A Unisa diploma of horticulture graduate, she’s practised organic food production and permaculture since 2006. In 2008, she joined South African National Parks (SANParks) where she acquired extensive experience in invasive alien plant eradication, landscape restoration and coastal resource management in the Eastern Cape. Passionate about social development and upliftment, she established a small community-run food garden and skills transfer facility in Addo National Park, and assisted with the creation of a community library and skills transfer centre there too.
In her personal capacity, Megan also started a permaculture market garden from home which supplied the public and guest houses in the Addo area with organically grown produce and preserves. After leaving SANParks, she managed a certified organic farm near Jeffreys Bay, before moving to the Cape Winelands in 2015 to develop the food garden at Boschendal. She ran this for four years, supplying fresh produce to Boschendal’s restaurants and picnic operation before moving to Spier.
“Spier’s owners, the Enthoven family, have long dreamt of making food production more accessible to the public visiting the farm,” she explains. “They envisioned a space where parents and children could ramble, harvest their own produce, and be inspired to begin growing their own nutritionally dense food at home. In 2019, the family approached me to assist in making their dream materialise.”
On one hectare of what was formerly an old horse paddock, Megan and her team of 10 now cultivate a bounty of nutrient-rich and delicious fruits, herbs, salad greens and vegetables. No inorganic pesticides or artificial fertilisers are used; instead, much effort is spent to ensure the soil is healthy so that the plants have a robust immune system to withstand attacks by pests. Worm compost and weekly foliar sprays (a natural form of fertiliser) boost nutrients. Alien vegetation removed from other parts of the farm has been chipped and turned into mulch.
When it comes to taking care of unwelcome critters, Megan gets help from a paddle of Indian Runner ducks. They roam freely through the garden during the day, snacking on snails and slugs and sleeping in mobile enclosures at night.
The bounty grown here is used in our restaurants and sold at the Spier Farm Café. When the first COVID-19 lockdown commenced in March 2020, Spier (in partnership with the Sustainability Institute) recruited 13 members of the nearby Lynedoch community to increase food production on the farm and learn how to grow their own fresh, nutritious produce at home. The harvested produce was donated to about 600 vulnerable families in nearby communities. The relief packs these families received also included seedlings and guidance on how to grow food. 11 families in Lynedoch started food gardens to provide their families and community with nutritious food, while eight of Megan’s original team of 13 helpers continue to work with her in the Spier Food Garden.
“They have all really blossomed, learning and growing so much; it’s so inspiring to see!” says Megan. “I’m lucky to work with such a great team, full of laughter and enthusiasm.”
With Megan’s support, six gardens were also established by Spier staff members in the farm’s staff village; three of these continue to grow food.
“Regenerative farming goes beyond sustainability,” says Megan. “It means leaving the space in a better state than how you found it, as opposed to simply maintaining the status quo. The high number of diverse crops and indigenous plants in and around the garden means that should we ever walk away from the space, nature would comfortably return through the pioneering, soil-restorative practices that have already been put in place.”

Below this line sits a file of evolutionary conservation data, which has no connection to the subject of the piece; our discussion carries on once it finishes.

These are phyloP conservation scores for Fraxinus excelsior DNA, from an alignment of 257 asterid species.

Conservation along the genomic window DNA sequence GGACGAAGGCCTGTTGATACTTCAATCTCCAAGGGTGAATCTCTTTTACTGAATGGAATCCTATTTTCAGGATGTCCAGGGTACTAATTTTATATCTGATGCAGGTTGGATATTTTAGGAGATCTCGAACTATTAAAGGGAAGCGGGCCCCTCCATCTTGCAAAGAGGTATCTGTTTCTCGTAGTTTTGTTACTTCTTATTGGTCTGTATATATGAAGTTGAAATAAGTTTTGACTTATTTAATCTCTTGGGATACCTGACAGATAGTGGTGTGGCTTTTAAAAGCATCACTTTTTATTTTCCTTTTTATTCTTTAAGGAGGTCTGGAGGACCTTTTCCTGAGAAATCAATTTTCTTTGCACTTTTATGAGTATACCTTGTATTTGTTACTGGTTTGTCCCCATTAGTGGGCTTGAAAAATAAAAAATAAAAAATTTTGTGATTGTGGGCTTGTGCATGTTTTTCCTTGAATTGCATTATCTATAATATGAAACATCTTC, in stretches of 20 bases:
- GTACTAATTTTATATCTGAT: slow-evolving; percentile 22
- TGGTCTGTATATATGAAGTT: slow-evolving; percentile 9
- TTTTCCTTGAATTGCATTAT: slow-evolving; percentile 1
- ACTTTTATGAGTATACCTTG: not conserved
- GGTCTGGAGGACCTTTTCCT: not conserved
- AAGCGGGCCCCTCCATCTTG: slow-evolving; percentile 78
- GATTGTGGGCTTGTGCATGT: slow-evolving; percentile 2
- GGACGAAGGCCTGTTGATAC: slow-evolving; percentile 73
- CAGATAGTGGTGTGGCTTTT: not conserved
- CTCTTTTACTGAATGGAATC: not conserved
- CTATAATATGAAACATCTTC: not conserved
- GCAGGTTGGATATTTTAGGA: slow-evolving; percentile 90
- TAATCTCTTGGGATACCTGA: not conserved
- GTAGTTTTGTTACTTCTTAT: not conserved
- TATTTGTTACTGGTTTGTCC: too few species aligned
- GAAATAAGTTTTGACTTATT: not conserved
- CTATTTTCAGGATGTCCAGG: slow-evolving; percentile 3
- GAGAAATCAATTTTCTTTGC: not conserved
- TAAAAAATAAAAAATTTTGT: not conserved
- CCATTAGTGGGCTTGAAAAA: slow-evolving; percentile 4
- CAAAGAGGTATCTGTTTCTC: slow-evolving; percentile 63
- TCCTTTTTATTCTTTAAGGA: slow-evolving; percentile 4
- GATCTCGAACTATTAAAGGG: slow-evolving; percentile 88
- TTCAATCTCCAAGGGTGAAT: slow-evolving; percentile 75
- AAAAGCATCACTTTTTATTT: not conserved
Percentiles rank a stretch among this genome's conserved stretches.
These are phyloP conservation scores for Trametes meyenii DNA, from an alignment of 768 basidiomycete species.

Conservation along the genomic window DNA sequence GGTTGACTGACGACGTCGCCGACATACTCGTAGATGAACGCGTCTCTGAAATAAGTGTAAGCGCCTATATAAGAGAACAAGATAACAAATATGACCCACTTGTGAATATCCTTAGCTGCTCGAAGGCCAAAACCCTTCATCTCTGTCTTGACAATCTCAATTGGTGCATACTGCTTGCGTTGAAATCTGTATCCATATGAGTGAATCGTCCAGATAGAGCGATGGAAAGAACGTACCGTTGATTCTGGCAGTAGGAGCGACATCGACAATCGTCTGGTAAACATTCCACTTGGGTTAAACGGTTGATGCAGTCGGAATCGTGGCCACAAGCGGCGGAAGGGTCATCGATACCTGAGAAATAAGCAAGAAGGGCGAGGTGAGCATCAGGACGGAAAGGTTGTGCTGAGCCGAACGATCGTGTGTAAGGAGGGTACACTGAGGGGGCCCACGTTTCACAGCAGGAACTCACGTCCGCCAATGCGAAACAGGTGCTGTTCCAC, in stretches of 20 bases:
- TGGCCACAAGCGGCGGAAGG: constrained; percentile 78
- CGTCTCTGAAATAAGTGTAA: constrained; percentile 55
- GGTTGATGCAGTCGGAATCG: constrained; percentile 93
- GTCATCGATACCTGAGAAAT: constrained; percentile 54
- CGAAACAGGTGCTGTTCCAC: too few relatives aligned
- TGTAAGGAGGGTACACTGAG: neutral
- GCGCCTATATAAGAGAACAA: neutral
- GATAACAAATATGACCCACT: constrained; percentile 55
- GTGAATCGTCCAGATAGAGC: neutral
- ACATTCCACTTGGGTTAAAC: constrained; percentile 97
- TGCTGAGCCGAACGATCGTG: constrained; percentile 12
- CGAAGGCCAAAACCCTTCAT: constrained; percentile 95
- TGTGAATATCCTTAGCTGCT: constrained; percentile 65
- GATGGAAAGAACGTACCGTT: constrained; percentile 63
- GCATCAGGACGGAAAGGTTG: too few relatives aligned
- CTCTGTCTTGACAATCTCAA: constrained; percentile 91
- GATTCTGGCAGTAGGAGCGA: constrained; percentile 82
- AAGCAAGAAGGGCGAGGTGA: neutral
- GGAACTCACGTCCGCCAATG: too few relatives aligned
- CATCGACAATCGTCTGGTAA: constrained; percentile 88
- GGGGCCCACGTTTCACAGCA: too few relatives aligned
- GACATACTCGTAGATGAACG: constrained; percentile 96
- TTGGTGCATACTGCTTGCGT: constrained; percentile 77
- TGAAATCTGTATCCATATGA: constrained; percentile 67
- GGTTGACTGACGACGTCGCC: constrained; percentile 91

The garden’s transformation over the last two years has been remarkable.
“Soil carbon levels have been improved, leading to higher humic and fulvic acid levels,” she explains. “This means beneficial soil fungi and bacteria are present in abundance, releasing all the minerals required for healthy plant growth and good pest resistance. Earthworms have returned, assisting in developing a soft food and moist sponge underground, enabling plants to last longer without irrigating or feeding. Flowering species and safe habitats have lured beneficial creatures back, assisting us immensely in managing their natural prey that normally cause crop damage. It’s all about learning from and mimicking the best teacher in the world – Mother Nature herself.”
Taking a leaf out of nature’s book, Megan is passionate about the Food Garden being a space for learning, skills-sharing and growth – especially if it means this can result in food security in urban areas getting a boost.
“This tranquil yet productive space regularly hosts workshops and tours to share food production knowledge — including ones for kids! As the great Bill Mollison once said, ‘The greatest change we need to make is from consumption to production, even if on a small scale, in our own gardens. If only 10% of us do this, there is enough for everyone.’”
Since 2019, the garden has also been a voluntary member of the Western Cape Peer Guarantee System (PGS). This network of growers shares knowledge, resources, and connections around food grown according to organic principles. Where possible, Megan also shares surplus produce and growing supplies with other community food growing endeavours in many areas of South Africa.
“It’s Ubuntu in action,” says Megan, “PGS growers are united in collaboration and support for one another. For experienced growers, it’s an amazing opportunity to teach and to mentor, while the emerging growers tap into expertise that would normally take years of trial and error to gain on their own. Together, we learn, we share, we grow more.”